Sets Abe Hirano (left) and younger sister Edith dancing buyo at Topaz. (Courtesy of Setsuko Hirano)
Sets Abe Hirano (left) and younger sister Edith dancing buyo at Topaz. (Courtesy of Setsuko Hirano)

SAN JOSE — CATS (Contemporary Asian Theater Scene) and Murasaki Productions LLC proudly present the local premiere screening of “Hidden Legacy: Japanese Traditional Performing Arts in the WWII Internment Camps.”

This is the first major presentation on the existence of traditional music, dance and drama in the camps and the remarkable roles played by the teachers of classical Japanese art forms.

Through historical footage and interviews from artists who were incarcerated comes the story of how traditional Japanese cultural arts were maintained at a time when the War Relocation Authority (WRA) emphasized the importance of assimilation and Americanization.

It is possible only because Shirley Kazuyo Muramoto-Wong, creative director and executive producer, has been searching for and collecting information for over 20 years. She and her son, Brian Mitsuhiro Wong, will present a short koto performance before the screening. A question-and-answer session featuring some of the internee artists in the film will conclude the event, and a short reception will follow.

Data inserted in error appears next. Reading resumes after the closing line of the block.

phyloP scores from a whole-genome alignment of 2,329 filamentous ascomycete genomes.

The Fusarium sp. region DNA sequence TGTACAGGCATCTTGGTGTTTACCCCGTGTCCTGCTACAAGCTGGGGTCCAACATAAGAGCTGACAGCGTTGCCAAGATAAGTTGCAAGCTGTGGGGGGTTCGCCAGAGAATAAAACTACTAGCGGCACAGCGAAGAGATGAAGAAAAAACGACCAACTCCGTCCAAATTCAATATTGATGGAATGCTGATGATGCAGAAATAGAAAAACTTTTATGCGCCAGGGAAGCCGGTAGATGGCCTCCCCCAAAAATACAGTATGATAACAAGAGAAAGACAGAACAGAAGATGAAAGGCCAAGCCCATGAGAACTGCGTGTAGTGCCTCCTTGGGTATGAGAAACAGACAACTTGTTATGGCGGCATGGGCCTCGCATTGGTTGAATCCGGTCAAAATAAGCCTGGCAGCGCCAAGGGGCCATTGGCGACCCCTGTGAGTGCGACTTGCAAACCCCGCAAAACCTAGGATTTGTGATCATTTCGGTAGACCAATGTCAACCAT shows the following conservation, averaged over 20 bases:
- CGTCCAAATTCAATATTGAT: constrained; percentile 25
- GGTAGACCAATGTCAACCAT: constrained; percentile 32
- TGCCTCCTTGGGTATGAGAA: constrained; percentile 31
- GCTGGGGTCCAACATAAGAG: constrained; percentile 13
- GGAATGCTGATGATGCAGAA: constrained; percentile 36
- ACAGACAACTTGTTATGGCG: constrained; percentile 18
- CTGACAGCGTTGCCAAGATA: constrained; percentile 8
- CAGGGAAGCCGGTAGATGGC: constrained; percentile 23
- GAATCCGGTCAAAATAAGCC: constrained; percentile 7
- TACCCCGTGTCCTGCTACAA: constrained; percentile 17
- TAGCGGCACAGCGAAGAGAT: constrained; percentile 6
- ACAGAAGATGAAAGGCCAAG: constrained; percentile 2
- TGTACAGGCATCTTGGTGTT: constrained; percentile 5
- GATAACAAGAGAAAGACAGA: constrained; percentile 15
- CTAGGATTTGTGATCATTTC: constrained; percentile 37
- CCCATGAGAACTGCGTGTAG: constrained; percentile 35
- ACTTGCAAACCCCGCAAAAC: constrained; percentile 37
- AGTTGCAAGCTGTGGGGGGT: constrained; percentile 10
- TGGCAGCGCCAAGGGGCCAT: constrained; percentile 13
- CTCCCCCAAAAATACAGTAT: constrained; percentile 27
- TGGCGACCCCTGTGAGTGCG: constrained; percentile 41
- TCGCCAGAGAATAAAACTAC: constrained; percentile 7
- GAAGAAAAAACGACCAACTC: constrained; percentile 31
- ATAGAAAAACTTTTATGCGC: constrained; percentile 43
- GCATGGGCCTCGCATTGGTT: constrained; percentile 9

See more at the “Hidden Legacy” website,, or visit

This project was funded, in part, by a grant from the U.S. Department of the Interior, National Park Service, Japanese American Confinement Sites Grant Program.

Date and time: Saturday, June 28, at 1 p.m.
Location: San Jose State University/San Jose City Martin Luther King, Jr. Library on 4th and San Fernando streets, San Jose, Room 225.

Admission is free; however, donations are always welcome.

Space is limited. To reserve a seat, send an email with your full name to Reserved spots will be released at 12:45 p.m., and seating will be first-come, first-served.

Convenient parking at 4th Street Garage.


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